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Video was never the answer
Disclaimer: Below I discuss the pivot to video, Facebook, and the controversy around its video view measurement miscalculations. During the period in question, my employer (and I, in my capacity as an employee) worked directly with Facebook on display and video advertising measurement.
Every year or so, someone in media obliquely references the infamous 'pivot to video' and sets off a wave of journalists and technologists misremembering everything about it.
This last week's edition of collective amnesia was no different. In a Nieman Lab story last Friday about The Atlantic's recent layoffs, Laura Hazard Owen glancingly noted:
If there was any doubt, it’s now gone: Video and events will not save us...A couple years ago, publishers raced to bulk up their video departments, guided in part by Facebook’s now-extremely-suspect-seeming guidance that it was really, actually what news consumers wanted. It turns out they do not.
That was all it took for a small pile-on. Digital Content Next's Jason Kint tweeted: "As the industry and publishers chased Facebook’s news, learning only later they may have been fraudently deceived, it was one of the long list of reasons not to trust Facebook."
Talking Points Memo's Josh Marshall retweeted this, adding: "wow, golden oldie, the time @Facebook lied about its numbers and got half the journalism industry to run off a cliff and everyone lost their job."
If this sounds familiar, it's because the same Twitter phenomenon took hold last October, right after Hollywood Reporter published a piece about Facebook settling a lawsuit around their inflated video metrics:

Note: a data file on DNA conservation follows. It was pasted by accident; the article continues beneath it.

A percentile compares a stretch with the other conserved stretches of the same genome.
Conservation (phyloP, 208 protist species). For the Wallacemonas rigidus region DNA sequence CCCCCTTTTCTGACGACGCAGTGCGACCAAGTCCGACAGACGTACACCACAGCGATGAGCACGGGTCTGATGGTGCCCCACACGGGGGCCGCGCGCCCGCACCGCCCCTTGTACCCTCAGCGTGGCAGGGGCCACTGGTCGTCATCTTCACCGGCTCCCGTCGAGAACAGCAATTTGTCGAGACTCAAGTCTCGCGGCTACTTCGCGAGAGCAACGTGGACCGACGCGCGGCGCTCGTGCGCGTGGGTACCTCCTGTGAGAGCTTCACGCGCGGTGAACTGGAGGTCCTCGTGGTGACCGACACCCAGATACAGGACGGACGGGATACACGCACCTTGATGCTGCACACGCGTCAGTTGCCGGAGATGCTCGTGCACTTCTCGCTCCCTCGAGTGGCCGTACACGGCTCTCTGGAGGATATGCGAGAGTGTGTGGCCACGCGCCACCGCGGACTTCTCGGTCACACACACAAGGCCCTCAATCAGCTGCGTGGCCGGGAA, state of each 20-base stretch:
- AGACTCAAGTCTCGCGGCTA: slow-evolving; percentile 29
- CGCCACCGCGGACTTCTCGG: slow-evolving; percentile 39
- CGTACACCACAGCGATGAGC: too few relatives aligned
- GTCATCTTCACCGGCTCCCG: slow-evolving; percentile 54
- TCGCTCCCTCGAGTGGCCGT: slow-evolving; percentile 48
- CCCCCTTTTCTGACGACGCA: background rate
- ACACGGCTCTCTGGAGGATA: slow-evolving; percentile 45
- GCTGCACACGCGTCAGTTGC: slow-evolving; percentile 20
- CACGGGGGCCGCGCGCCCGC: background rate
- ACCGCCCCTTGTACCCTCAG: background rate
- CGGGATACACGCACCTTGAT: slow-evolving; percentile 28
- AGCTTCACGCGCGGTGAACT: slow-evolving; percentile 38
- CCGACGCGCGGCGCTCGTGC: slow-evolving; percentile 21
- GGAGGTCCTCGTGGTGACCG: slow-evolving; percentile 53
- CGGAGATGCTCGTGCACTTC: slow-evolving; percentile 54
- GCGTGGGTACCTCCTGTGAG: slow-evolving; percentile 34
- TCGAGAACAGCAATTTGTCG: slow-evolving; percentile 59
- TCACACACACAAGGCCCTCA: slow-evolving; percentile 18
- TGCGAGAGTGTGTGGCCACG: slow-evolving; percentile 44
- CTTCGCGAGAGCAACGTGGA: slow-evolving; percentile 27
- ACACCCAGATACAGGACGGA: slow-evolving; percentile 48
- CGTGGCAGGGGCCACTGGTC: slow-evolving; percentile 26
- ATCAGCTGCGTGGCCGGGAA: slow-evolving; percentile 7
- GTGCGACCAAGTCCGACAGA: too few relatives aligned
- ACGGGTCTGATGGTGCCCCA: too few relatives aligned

Adam Conover, host of Adam Ruins Everything: "In order to beat YouTube, Facebook faked incredible viewership numbers, so [CollegeHumor] pivoted to FB. So did Funny or Die, many others. The result: A once-thriving online comedy industry was decimated. A $40m fine is laughable; shut Facebook down."
NYU Stern professor Scott Galloway: "Whole companies shifted their strategy to video. Companies going bankrupt, people losing jobs, FB gets away with 0.18% of annual income ($40M / $22B), a slap on the wrist."
Gavin Purcell, Vox Media's former Head of Video: "Six months or so after I left, the above all continued and they did a round of layoffs primarily around social video hires."
And these takes, in turn, echoed those from one year earlier, in October 2018, when a lawsuit was unsealed alleging that Facebook had known about their incorrectly calculated metrics before they disclosed it to advertisers:
Chris Conroy, senior editor at DC Comics: "If you missed it: today it was confirmed that Facebook massively & knowingly inflated its video-view statistics, which had the DIRECT consequence of 90% of media orgs firing writers in favor of expensive video producers, who also got fired when it turned out video was worthless. Careers were devastated. A large chunk of Facebook’s staff should go to prison for this."
Movie writer Bob Chipman: "*Everyone* in media overnight basically tore down a century of text journalism infrastructure, destroying millions of careers, to "pivot to video" because Facebook told them (essentially) Millennials only clicked on vids."
Writer Benjamin Bailey: "A lot of friends lost their jobs over this bullshit. Facebook outright lied and pushed this whole 'pivot to video' narrative. It's all a big house of cards."
These takes are wrong. Facebook didn't cause the layoffs from the pivot to video: publisher leadership teams did.
Let's revisit the facts. First, what was the pivot to video? In short, it was the ill-fated decision many publications made, mostly in 2016 and 2017, as memorably summarized by journalist Heidi Moore:
lay off most of your writers, who produce stories fast and cheaply for your own website